Meditating not only increases attention but helps neural processes take control of the autonomic nervous system, which deals with involuntary processes in the body (i.e digestion, breathing) [28].

5) Immunity

People who frequently meditate, in comparison to those who don’t, had increased antibody production after the influenza vaccine. Meditation has also produced functional changes to immune cells circulating in the blood [29, 30].

Meditating reduced lipid peroxide levels in the blood, which is indicative of oxidative damage [31].

6) Aging

In one study, meditation promoted longer telomeres (protective end of chromosomes) [32].

Intensive meditation increased telomere activity, indicating less cellular damage and a reduction in oxidative damage in 30 volunteers [33].

In an analysis of 190 total participants, mindful meditation increased telomere activity, potentially promoting health and immune system function [34].

In 37 women, loving-kindness meditation increased telomere length relative to the controls [35].

7) Chronic Illness & Quality of Life

Meditating increased the quality of life and improved physical and mental health. It, therefore, helped to positively benefit people with Multiple Sclerosis (Systematic review) [36].

For those with fibromyalgia, meditating does show moderate improvement in symptoms [37].

Cancer patients who meditated found it easier to deal with the stress that comes with illness [38].

Meditation programs showed effective improvement in symptoms and coping mechanisms in patients with fibromyalgia [37].

8) Inflammation

In 19 subjects, meditation and mindful activities led to increased expression of anti-inflammatory genes [39].

In 40 older adults, mindfulness activities similarly led to decreased expression of inflammatory genes [40].

Meditation not only reduced the expression of inflammatory genes but reduced mental stress in 39 caregivers of patients with dementia [41].

9) Cognitive Function

In 112 volunteers, meditation increased the thickness of the prefrontal cortex, which researchers suggested could makes it less prone to the displacement of age-related thinking (slowing down the process) [42, 43].

This process is associated with greater volumes of gray matter [44, 45] and less cognitive errors than the control group [44].

Researchers have similarly suggested that meditation could have protective effects on the brain by preventing age-related deterioration of gray matter [46].

Meditation reduced activity in the part of the brain dealing with daydreaming and “rewired” the brain to think more in the present [47, 48].

10) Pain

Although meditation was not as effective as behavioral therapy for pain, it did provide an improvement in coping with pain in 92 volunteers [49].

Researchers believe that meditation helped to reduce pain by framing the situation optimistically and mitigating the amount of pain perceived [50, 51, 52].

Meditation significantly helped patients with chronic pain conditions [53, 54]. It alleviated pain for up to 15 months after the conclusion of one study [55].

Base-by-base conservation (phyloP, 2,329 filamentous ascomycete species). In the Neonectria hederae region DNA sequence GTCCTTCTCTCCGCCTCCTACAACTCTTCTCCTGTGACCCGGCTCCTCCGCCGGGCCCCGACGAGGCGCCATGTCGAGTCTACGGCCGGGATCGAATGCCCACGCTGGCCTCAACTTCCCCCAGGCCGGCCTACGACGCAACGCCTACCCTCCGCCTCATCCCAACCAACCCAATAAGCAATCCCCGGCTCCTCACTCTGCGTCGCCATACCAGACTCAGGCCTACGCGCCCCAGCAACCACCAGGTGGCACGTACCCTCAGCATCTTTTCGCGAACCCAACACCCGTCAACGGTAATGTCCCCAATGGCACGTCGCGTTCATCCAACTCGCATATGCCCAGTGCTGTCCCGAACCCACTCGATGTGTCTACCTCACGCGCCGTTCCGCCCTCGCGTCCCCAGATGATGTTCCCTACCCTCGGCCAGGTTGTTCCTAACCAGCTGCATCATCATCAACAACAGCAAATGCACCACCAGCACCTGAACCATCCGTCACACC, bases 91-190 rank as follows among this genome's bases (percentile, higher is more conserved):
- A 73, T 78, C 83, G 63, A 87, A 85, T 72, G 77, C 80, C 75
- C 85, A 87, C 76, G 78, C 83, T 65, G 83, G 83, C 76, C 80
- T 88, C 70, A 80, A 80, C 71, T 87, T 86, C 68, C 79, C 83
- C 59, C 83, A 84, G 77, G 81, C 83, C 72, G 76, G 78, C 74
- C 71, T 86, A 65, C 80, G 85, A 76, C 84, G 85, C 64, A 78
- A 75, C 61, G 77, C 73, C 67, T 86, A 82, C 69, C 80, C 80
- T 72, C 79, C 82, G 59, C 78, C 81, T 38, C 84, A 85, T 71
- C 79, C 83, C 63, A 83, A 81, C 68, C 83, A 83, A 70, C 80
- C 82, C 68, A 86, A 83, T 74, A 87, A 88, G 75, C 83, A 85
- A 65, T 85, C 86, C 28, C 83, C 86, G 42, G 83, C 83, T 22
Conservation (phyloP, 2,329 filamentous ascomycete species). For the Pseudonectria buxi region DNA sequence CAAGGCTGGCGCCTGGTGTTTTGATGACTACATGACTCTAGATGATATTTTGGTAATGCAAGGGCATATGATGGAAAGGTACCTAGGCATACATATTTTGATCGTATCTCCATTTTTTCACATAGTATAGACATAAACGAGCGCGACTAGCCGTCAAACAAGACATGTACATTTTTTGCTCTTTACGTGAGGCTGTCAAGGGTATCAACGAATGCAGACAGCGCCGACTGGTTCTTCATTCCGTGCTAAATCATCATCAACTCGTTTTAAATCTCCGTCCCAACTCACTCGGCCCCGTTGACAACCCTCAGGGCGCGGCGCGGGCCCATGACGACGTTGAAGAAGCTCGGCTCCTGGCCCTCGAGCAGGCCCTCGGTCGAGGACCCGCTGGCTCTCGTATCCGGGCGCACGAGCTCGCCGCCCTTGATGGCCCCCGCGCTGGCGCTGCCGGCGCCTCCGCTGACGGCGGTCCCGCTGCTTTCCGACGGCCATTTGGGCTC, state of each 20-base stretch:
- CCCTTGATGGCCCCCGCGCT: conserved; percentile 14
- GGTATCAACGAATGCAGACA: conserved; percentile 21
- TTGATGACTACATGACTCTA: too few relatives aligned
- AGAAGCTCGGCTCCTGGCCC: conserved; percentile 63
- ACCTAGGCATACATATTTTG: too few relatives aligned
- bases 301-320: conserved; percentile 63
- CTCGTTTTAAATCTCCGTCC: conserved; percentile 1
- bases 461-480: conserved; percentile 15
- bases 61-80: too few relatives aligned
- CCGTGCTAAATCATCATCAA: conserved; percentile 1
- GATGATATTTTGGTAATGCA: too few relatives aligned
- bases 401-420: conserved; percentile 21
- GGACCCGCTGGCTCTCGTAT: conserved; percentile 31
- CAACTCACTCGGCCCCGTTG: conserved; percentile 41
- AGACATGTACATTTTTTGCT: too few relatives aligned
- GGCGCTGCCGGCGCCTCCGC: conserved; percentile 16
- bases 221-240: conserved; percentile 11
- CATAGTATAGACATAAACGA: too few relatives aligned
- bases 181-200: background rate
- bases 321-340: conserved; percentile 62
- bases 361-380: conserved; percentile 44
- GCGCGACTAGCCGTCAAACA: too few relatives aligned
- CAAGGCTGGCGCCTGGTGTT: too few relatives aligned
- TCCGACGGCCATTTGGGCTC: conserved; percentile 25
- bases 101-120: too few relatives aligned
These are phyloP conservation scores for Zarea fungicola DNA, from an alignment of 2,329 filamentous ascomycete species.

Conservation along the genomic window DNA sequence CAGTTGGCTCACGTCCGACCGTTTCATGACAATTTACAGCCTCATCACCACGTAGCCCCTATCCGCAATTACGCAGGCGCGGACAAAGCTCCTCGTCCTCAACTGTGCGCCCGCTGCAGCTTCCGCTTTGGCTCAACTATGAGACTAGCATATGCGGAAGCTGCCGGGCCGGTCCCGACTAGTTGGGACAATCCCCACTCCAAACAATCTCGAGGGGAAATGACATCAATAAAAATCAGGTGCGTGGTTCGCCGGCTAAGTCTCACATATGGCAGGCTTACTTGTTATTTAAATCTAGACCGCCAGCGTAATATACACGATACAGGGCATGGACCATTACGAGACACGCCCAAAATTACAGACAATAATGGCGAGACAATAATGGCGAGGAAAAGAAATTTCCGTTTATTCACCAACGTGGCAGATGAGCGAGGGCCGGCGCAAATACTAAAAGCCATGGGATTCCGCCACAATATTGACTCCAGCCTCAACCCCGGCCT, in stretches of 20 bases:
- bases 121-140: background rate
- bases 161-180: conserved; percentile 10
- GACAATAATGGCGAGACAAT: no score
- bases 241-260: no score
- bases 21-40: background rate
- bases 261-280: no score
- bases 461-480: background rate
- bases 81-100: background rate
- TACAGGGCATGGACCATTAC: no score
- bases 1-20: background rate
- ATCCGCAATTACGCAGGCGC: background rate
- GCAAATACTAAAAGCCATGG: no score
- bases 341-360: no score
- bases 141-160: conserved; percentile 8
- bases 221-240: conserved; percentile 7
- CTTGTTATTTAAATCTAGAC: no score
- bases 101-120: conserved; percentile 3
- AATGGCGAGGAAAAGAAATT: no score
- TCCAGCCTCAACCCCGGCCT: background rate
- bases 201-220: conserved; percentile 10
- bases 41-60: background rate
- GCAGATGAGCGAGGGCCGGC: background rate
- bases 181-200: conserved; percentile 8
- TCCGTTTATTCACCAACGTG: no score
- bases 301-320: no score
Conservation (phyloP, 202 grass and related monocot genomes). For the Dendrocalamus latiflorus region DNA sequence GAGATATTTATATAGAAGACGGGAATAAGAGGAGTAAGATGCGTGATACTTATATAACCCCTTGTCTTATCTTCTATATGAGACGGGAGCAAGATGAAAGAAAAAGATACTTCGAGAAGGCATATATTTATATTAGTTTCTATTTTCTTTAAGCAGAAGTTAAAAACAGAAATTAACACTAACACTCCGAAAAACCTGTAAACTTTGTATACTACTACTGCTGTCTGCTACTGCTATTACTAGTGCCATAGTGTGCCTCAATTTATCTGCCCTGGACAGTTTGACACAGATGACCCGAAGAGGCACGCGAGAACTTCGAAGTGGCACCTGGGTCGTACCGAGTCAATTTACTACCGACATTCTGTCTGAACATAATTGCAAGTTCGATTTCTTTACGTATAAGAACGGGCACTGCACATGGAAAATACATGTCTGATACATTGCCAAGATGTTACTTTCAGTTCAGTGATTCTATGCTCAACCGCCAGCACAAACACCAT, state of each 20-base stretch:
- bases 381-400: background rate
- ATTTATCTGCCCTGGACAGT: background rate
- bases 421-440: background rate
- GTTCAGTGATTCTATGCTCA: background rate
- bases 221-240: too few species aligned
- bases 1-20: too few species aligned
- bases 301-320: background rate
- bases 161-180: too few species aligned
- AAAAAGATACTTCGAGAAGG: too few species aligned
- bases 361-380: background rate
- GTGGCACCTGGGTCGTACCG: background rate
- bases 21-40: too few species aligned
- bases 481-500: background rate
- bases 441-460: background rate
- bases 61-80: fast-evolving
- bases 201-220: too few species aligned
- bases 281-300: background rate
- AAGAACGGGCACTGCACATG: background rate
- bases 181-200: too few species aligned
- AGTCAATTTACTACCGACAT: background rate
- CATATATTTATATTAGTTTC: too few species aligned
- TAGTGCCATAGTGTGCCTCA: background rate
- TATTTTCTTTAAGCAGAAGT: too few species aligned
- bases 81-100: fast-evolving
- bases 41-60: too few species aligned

11) Melatonin

According to one study, advanced meditators have higher levels of serotonin than those who do not meditate. Serotonin also decreased after an hour of meditation, making a drop in serotonin and indicator of rest and relaxation [56].

Meditation increased melatonin levels in the blood; researchers believe that this effect may be responsible for the many health implications that it holds [57].

Meditation helped increased levels of melatonin and, consequently, improved wellbeing [58].

12) Mortality

In a study of 73 elderly subjects, those who had meditated had a greater survival rate over the course of three years [59].


In various clinical settings, meditation has:

  • Increased ACC (anterior cingulate cortex) function which mediates attention [60].
  • Increased PFC (prefrontal cortex) density, resulting in increased executive function [61].
  • The increased cortical thickness of the Hippocampus, which helps learning and memory information [62].
  • Decreased Amygdala activation of the fight or flight (SNS) system [63].
  • Decreased DMN (default mode network) which causes us to seek pleasure [64].

About the Author

Puya Yazdi

Puya Yazdi

Dr. Puya Yazdi is a physician-scientist with 14+ years of experience in clinical medicine, life sciences, biotechnology, and nutraceuticals.
As a physician-scientist with expertise in genomics, biotechnology, and nutraceuticals, he has made it his mission to bring precision medicine to the bedside and help transform healthcare in the 21st century. He received his undergraduate education at the University of California at Irvine, a Medical Doctorate from the University of Southern California, and was a Resident Physician at Stanford University. He then proceeded to serve as a Clinical Fellow of The California Institute of Regenerative Medicine at The University of California at Irvine, where he conducted research of stem cells, epigenetics, and genomics. He was also a Medical Director for Cyvex Nutrition before serving as president of Systomic Health, a biotechnology consulting agency, where he served as an expert on genomics and other high-throughput technologies. His previous clients include Allergan, Caladrius Biosciences, and Omega Protein. He has a history of peer-reviewed publications, intellectual property discoveries (patents, etc.), clinical trial design, and a thorough knowledge of the regulatory landscape in biotechnology. He is leading our entire scientific and medical team in order to ensure accuracy and scientific validity of our content and products.